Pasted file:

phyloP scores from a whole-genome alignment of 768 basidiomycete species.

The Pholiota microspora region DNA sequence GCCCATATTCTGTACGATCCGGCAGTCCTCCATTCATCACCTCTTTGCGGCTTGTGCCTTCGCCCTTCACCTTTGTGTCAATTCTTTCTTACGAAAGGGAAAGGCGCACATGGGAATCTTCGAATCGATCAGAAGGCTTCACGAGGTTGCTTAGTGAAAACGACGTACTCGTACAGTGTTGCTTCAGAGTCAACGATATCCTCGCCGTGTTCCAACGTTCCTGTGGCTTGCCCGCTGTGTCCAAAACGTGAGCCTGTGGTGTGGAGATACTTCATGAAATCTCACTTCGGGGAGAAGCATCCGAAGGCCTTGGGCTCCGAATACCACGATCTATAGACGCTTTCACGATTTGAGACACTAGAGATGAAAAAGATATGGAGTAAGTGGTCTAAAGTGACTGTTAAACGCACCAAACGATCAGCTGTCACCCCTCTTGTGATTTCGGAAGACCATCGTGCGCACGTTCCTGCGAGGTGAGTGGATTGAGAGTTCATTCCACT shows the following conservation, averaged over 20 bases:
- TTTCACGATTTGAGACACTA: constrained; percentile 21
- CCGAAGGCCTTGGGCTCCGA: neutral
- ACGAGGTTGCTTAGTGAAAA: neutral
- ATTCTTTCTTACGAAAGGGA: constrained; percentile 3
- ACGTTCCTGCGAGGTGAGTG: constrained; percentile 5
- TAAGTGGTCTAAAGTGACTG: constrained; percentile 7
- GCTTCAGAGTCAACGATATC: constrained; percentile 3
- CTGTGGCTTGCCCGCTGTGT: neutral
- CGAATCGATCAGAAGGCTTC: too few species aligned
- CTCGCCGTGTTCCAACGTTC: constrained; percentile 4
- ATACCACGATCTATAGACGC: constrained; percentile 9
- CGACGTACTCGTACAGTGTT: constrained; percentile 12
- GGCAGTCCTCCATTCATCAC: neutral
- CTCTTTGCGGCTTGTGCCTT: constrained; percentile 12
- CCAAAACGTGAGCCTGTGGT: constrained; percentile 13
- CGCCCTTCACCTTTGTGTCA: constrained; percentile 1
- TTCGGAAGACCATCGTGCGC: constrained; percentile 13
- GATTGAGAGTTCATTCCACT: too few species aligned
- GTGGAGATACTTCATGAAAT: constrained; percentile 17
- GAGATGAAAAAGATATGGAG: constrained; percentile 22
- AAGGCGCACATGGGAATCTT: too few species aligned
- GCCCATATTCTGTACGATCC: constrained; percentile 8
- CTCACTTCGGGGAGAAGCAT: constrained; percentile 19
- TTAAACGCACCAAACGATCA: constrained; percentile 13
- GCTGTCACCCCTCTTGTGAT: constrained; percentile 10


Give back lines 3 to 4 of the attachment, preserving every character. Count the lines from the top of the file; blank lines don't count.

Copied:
- TTTCACGATTTGAGACACTA: constrained; percentile 21
- CCGAAGGCCTTGGGCTCCGA: neutral